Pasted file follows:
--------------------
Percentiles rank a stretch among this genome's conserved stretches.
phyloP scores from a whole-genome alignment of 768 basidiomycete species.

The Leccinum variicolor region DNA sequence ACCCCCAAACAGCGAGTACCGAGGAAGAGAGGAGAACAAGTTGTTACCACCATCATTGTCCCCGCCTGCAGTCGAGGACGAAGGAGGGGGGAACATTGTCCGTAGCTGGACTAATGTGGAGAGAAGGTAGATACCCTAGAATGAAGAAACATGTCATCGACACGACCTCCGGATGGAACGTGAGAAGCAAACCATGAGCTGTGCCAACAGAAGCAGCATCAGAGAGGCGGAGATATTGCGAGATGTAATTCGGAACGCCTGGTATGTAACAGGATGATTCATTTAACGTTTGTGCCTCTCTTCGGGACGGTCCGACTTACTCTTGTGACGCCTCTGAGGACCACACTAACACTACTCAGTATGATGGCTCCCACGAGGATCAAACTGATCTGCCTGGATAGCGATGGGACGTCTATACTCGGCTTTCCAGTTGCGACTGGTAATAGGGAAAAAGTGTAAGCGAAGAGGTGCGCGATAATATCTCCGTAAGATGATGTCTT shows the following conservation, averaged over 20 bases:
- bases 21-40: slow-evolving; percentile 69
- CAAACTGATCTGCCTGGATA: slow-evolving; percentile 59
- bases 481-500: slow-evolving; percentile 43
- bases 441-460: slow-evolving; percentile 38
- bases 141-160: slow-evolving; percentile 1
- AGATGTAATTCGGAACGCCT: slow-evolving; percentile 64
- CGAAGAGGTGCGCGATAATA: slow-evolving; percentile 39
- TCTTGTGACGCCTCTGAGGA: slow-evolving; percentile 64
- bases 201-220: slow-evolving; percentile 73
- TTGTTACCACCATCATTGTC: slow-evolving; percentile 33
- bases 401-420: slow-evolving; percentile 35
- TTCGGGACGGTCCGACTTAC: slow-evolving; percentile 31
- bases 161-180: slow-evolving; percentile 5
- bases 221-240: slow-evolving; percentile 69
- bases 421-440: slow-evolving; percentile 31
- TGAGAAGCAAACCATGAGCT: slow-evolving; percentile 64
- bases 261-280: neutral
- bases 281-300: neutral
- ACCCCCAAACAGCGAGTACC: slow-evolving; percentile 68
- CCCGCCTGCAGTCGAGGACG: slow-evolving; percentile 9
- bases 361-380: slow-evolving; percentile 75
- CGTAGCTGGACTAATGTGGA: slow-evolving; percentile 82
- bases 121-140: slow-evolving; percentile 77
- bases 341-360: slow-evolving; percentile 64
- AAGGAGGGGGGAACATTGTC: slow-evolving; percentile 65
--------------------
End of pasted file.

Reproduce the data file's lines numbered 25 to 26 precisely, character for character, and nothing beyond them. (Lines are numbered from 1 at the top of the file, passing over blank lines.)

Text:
- CGTAGCTGGACTAATGTGGA: slow-evolving; percentile 82
- bases 121-140: slow-evolving; percentile 77